In biology, biomass pyramids chart the relative number or weight of one class of organism compared to another organism within the same ecosystem. For a habitat to support one lion, the biomass pyramid shows, it needs a whole lot of insects. When applied to questions of online toxicity, biomass pyramids speak to the fact that there are far more everyday, relatively low-level cases of harmful behavior than there are apex predator cases—the kinds of actions that are explicitly and wilfully harmful, from coordinated hate and harassment campaigns to media manipulation tactics designed to sow chaos and confusion.
Phillips and Milner argue that the collective bad behavior of the insects is at least as important to the overall health of Twitter as that of the lions;
This bottom strata includes posting snarky jokes about an unfolding news story, tragedy, or controversy; retweeting hoaxes and other misleading narratives ironically, to condemn them, make fun of the people involved, or otherwise assert superiority over those who take the narratives seriously; making ambivalent inside jokes because your friends will know what you mean (and for white people in particular, that your friends will know you’re not a real racist); @mentioning the butts of jokes, critiques, or collective mocking, thus looping the target of the conversation into the discussion; and easiest of all, jumping into conversations mid-thread without knowing what the issues are. Regarding visual media, impactive everyday behaviors include responding to a thread with a GIF or reaction image featuring random everyday strangers, or posting (and/or remixing) the latest meme to comment on the news of the day.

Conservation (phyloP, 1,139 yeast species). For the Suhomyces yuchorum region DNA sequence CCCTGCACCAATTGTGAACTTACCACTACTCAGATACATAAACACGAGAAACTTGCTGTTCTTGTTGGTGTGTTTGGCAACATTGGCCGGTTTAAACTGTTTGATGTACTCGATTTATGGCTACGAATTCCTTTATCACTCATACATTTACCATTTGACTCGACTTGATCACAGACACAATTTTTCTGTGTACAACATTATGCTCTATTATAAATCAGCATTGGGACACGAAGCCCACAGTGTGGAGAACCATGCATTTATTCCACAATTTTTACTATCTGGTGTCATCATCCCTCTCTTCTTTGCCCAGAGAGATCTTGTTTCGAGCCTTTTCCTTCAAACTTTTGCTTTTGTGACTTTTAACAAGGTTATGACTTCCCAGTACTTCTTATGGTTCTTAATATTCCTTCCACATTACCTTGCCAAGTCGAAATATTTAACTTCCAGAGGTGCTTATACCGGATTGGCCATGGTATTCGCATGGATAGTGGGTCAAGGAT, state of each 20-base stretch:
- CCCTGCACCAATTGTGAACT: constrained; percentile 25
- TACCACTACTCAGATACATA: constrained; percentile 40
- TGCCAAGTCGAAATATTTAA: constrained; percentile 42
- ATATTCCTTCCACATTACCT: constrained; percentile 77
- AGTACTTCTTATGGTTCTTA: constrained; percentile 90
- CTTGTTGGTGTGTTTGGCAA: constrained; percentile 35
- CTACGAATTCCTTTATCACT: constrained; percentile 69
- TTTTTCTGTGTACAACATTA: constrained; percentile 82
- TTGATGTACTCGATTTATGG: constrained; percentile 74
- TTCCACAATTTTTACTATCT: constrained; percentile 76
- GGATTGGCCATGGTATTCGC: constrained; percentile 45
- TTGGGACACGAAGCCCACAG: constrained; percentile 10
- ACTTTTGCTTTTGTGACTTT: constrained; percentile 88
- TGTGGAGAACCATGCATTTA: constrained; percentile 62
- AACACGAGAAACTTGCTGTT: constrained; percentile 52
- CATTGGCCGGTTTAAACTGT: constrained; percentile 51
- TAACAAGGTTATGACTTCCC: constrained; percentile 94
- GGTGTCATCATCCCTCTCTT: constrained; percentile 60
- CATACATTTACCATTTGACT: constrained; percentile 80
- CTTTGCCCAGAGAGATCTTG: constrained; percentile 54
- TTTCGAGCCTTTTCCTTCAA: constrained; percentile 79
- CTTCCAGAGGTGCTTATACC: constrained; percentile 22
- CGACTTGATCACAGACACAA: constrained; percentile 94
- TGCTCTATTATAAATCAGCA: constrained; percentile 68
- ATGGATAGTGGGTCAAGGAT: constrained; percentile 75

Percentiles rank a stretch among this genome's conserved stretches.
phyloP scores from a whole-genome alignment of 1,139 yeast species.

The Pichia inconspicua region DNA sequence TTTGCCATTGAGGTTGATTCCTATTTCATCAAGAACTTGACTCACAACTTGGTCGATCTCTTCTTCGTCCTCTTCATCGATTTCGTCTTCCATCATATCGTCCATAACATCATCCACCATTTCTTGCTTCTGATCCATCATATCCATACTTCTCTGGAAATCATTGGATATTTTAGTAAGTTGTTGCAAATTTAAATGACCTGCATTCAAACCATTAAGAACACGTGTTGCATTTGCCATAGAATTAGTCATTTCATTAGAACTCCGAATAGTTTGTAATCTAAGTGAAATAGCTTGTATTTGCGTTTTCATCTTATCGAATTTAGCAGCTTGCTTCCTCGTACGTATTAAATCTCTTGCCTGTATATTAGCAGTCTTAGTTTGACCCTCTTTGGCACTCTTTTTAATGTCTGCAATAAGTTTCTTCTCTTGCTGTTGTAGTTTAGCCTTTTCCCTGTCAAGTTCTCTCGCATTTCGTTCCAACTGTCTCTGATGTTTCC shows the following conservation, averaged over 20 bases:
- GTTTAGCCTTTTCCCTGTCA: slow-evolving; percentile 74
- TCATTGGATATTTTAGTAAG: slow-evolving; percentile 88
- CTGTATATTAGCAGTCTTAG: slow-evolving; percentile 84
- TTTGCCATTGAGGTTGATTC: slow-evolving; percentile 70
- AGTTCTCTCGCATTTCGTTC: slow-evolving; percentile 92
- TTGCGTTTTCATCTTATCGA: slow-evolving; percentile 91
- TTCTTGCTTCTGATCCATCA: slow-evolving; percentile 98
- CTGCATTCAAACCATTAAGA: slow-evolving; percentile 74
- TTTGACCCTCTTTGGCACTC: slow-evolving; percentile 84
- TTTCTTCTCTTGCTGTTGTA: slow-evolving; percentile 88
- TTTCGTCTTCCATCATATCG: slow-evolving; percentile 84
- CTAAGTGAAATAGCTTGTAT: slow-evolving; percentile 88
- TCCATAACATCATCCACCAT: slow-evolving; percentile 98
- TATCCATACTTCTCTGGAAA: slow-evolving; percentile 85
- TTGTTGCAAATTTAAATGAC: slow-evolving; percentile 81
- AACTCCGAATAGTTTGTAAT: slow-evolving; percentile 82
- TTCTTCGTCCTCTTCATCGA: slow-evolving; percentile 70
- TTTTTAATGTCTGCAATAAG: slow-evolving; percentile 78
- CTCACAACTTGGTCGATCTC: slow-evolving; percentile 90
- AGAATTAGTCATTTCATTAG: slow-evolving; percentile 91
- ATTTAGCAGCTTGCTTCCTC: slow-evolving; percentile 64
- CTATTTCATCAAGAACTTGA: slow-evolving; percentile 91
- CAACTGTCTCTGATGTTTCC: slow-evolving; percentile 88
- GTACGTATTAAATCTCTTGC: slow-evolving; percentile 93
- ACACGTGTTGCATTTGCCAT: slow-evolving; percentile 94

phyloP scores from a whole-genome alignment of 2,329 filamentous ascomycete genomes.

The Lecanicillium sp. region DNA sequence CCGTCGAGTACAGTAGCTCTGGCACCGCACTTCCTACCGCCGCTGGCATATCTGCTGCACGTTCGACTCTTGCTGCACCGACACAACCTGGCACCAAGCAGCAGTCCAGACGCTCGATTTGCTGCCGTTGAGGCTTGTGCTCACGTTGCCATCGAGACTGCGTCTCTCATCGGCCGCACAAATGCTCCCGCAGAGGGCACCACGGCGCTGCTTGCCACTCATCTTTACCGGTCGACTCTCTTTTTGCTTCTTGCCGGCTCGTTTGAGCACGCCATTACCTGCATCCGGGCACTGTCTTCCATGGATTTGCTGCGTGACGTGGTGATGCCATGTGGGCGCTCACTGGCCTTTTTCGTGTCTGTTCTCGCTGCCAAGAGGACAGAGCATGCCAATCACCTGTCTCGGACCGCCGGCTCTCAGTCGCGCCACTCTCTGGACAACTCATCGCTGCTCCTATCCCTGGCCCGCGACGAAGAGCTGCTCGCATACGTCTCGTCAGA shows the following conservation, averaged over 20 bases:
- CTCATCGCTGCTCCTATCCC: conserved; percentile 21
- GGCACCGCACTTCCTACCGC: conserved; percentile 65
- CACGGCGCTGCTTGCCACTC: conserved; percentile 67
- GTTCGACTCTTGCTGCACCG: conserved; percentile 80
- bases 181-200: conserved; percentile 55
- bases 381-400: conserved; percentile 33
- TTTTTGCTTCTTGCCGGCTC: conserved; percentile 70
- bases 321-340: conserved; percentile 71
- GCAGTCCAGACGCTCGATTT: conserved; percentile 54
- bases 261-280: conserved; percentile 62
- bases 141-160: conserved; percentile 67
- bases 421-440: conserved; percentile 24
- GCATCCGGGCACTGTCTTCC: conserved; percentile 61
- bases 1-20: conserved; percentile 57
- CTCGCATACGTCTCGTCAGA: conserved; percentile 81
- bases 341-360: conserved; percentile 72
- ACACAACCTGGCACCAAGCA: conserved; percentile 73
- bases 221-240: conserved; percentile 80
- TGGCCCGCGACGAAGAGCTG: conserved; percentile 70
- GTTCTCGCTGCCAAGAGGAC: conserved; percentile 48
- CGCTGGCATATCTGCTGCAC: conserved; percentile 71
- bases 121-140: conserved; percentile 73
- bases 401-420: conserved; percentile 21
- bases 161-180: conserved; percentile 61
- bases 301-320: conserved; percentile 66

Unfortunately, the authors’ proposed solution basically boils down to “be nicer” — great advice, but unlikely to be heeded at scale. Still, it’s worth thinking about — especially for someone like me, who enjoys both posting snarky jokes about unfolding news stories and making ambivalent inside jokes because my friends will know what I mean.
Anyway, I thought of the piece in relation to Hart because his tweets showed him to be a lion eating insects — using his enormous platform to go after a large and harmless group of people who are just trying to live! Talk about punching down.
I can’t help but wonder what would have happened if Twitter had been monitoring the accounts of lions like his for ugly anti-gay slurs eight years ago. Perhaps he could have learned his lesson then, and hosted the Oscars in 2019.
As it is, the show is much better off without him.

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And finally ...
Tumblr’s announcement that it will ban adult content beginning later this month has set up a new an exciting game in which bloggers attempt to determine exactly where the Verizon-owned network will draw the line. Today’s finding, via Chappell Ellison on Twitter, is that a hot naked man chest is acceptable only if accompanied by an owl wearing a hat.
Please add that to your content moderation guidelines and update your blogging strategy accordingly.
Chappell Ellison ٩( ᐛ )و✎
So here's something. Users are testing the limits of Tumblr's new algorithm that flags adult content (aka "censorbot"). This one found that a man's chest was flagged, but a man's chest next a 50% scale owl went unnoticed.

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9:48 AM - 7 Dec 2018